Disclaimer: I want to start by stating that my blog is not meant to be the answer to all of your problems or the world’s problems for that matter. I’ve been around the block a few times and I’ve learned some things and accumulated a few stories. Sharing with my readers is my way of letting you in and hopefully, allowing for some thoughtful contemplation. Needless to say, if you do not agree with my point of view, it might be better just to click delete or move on.
I’m on retreat in Estoi, Portugal for a few days. Estoi is a beautiful, historically rich town in the hills not far from my home. My stomach has been a bit jittery because of COVID-19, uncertain times, economic upheaval, to name a few things, and I thought it would do Paco and I some good to spend time in the country where there is little distraction. I’m surrounded by orchards, beautiful hills, and the Algarve sun. It’s a time for reflection and calming the nerves.
I can’t get my arms around this virus. Hearing about death and the destruction of lives on a daily basis is a lot to take in. I don’t want to turn it off and become detached — I don’t want to plunge into a deep depression either. Again, it’s about balance. Balance seems to be the most important lesson I have learned as I get older. Empathy is an essential part of being human; however, too much empathy for me, means anxiety. Like everyone else, I’m afraid of getting or spreading the virus. They say this is the new normal. Well I say, I don’t care for it.
What You See
Posting this photograph of myself is a bold move. When my friend Patricia took it a few weeks ago, I recoiled with disgust. She liked it, so she sent it to me even though I didn’t. I don’t like what I see at all. I know that I am 61 years old and no longer in shape, but honestly, I’d rather not look at it. I see someone who ate too much during quarantine and whose face is revealing far too much of just about everything I’m not too fond of. In my delusional mind, I’m young and still fetching. So here’s the dilemma: do I embrace the man you see in the photograph or do I continue to go along with what’s inside my head?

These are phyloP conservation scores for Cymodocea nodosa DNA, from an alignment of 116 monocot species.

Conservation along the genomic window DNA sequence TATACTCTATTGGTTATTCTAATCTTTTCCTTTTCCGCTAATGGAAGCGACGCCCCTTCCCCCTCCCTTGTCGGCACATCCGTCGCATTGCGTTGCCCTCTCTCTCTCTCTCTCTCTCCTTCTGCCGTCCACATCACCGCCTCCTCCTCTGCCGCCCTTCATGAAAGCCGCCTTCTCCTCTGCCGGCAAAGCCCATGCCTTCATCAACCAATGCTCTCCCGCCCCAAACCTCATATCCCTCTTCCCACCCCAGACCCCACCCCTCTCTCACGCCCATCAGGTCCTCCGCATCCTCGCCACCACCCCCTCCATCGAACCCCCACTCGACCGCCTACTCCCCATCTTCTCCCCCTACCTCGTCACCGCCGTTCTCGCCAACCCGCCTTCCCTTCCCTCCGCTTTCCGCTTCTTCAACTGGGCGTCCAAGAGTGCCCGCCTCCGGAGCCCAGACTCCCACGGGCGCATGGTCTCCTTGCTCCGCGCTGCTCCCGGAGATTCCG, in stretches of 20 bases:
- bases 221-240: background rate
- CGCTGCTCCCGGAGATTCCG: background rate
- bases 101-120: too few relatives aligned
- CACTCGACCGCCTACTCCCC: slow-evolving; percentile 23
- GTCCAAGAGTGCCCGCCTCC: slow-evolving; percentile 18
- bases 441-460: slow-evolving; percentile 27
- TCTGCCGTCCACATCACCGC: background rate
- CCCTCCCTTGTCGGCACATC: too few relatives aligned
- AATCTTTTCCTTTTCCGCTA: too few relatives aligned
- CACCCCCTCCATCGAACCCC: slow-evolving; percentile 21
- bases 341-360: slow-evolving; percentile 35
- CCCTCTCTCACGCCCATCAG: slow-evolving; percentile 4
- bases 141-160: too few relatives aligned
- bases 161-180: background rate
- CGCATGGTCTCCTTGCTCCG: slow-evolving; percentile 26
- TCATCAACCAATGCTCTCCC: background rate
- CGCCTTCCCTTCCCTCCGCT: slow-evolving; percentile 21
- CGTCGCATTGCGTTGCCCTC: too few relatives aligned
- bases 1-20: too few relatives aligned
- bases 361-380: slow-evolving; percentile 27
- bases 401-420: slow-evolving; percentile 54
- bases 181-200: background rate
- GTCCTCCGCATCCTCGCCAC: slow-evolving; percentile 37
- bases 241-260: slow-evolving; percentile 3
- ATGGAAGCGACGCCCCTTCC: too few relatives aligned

The answer for me is a little bit of both. I need to be grounded and aware of aging and be confident enough in my physical appearance to be comfortable presenting myself to the world. I certainly don’t want to look at a photograph of myself and give up. The good news is that after seeing this picture I decided to get rid of most of the sugar (the true killer) around my house and spend more time on the elliptical machine; fortunately, the pounds are starting to slowly disappear. There are so many things you can do to make yourself more attractive:
- dress well (even if you’re just going to the market)
- go to the gym, walk, swim, run, hike, bike . . .
- get a facial, haircut, massage — for yourself
- have work done if it makes you feel better, but don’t over do it. Have you been to the upper east side in Manhattan lately? It’s a shit show of plastic surgery gone wild.
- get a tan. Believe it or not, you can get a great tan with SPF 30
- eat healthy foods
- be with people who appreciate you for who you are
- be around people who let you know when you are at your best
- pay attention to your posture
- remind yourself that earned every line on your face
- take stock of the simple things
- sleep and take an afternoon nap if you can
Okay enough of this bullshit about me and my body. The bottom line is honesty with yourself and acceptance. Funny how those two things can change sometimes after a good night’s sleep or even better, after someone flirts with you a bit.
Please do not send me comments about how I look good in the above photograph. I hate the picture and no matter what you say, I will believe you are just trying to make me feel better. Either that or you love me so much when you look at me you only see a handsome guy. That’s all well and good, but it’s not what I believe to be true at the moment. Don’t worry, this too shall pass. Everyone gets a free pass on self-pity right now.
Being Less Than Honest With Myself and Others
Some would say that it’s healthy or natural to tell yourself little white lies — self-preservation. Like when you look in the mirror and you think, “You look good in these jeans.” That’s not a bad thing is it? I think it’s only bad if your lie hurts someone else. For example, a friend asks you what you think of her make-up after she does her face. You know in your heart she has put on too much and she looks like a clown and you don’t want to hurt her feelings, so you say, “You look perfect.” She walks around the entire day with people staring at her and even sometimes laughing under their breath. She might even do it the same way the next day thinking it looks good. In this case I believe gentle truth is the way to go.